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Tuesday, October 27, 2015

15 Warblers in Fall Migration: Northern Parula, Blackpoll, Nashville and more

[Lake St. Clair Metropark. Aug/Sept 2015]

The collective noun for a group of warblers is quite apt: a "bouquet" of warblers. And, having been blessed with the presence of these delightful "bouquets" over Spring and Summer, we now congratulate our neotropical guests on their breeding success and wish them godspeed and safe passage to their winter homes as they undertake their southbound migration.

Lake St. Clair offers habitat of woods and marshes affording an opportunity for these warblers to refuel on insects as they build up their energy reserves for a long distance journey to Central and South America. 

And, in this post we shall review 15 species of Wood Warblers that were observed in passage in the woods of Lake St. Clair:

  1. Blackpoll
  2. Northern Waterthrush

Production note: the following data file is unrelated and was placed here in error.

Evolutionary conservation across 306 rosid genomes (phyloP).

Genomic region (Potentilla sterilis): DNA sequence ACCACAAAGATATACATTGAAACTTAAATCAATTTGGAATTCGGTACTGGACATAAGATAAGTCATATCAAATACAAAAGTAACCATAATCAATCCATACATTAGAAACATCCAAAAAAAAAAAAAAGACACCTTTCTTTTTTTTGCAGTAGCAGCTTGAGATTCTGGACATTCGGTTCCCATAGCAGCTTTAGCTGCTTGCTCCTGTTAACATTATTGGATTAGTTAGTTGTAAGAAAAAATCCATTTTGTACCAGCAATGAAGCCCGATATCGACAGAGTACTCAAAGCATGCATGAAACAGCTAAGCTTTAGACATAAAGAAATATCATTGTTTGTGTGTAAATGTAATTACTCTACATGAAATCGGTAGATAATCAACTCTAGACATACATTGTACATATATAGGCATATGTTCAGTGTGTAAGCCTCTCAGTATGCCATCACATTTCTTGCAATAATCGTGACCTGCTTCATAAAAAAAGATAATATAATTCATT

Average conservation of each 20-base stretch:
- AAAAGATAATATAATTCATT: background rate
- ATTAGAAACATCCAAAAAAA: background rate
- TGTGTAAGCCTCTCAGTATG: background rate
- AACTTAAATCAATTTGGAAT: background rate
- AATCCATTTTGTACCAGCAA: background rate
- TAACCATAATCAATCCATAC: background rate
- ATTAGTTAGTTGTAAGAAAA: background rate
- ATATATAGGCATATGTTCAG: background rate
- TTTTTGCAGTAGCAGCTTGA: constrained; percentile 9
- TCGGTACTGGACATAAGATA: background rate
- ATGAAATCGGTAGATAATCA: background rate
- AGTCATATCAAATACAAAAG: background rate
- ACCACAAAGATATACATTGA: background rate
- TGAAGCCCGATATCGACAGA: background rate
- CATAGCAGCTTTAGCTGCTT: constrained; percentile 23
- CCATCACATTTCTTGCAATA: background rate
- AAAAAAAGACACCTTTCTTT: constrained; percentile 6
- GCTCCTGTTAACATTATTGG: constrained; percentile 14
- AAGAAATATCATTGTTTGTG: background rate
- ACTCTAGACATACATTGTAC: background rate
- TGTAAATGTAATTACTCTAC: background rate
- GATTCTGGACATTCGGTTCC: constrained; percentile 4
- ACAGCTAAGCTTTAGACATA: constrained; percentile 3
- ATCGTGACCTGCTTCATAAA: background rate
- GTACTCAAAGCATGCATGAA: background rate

3. Common Yellowthroat
  4. American Redstart
  5. Chestnut-sided Warbler
  6. Magnolia Warbler
  7. Nashville Warbler
  8. Northern Parula
  9. Black-and-white Warbler
  10. Bay-breasted Warbler
  11. Palm Warbler
  12. Cape May Warbler
  13. Myrtle Warbler
  14. Black-throated Green Warbler 
  15. Ovenbird

We start with the champion of long distance migration in warblers: the Blackpoll:

Geolocators on these tiny birds, weighing just two quarters, have shown in a study published this year that they can travel 1,700 miles (that's like driving from New York City to Denver) non-stop! Truly a herculean, if not miraculous, feat of stamina and instinctive navigation.
Other species included:

Northern Waterthrush

Common Yellowthroat:

American Redstart: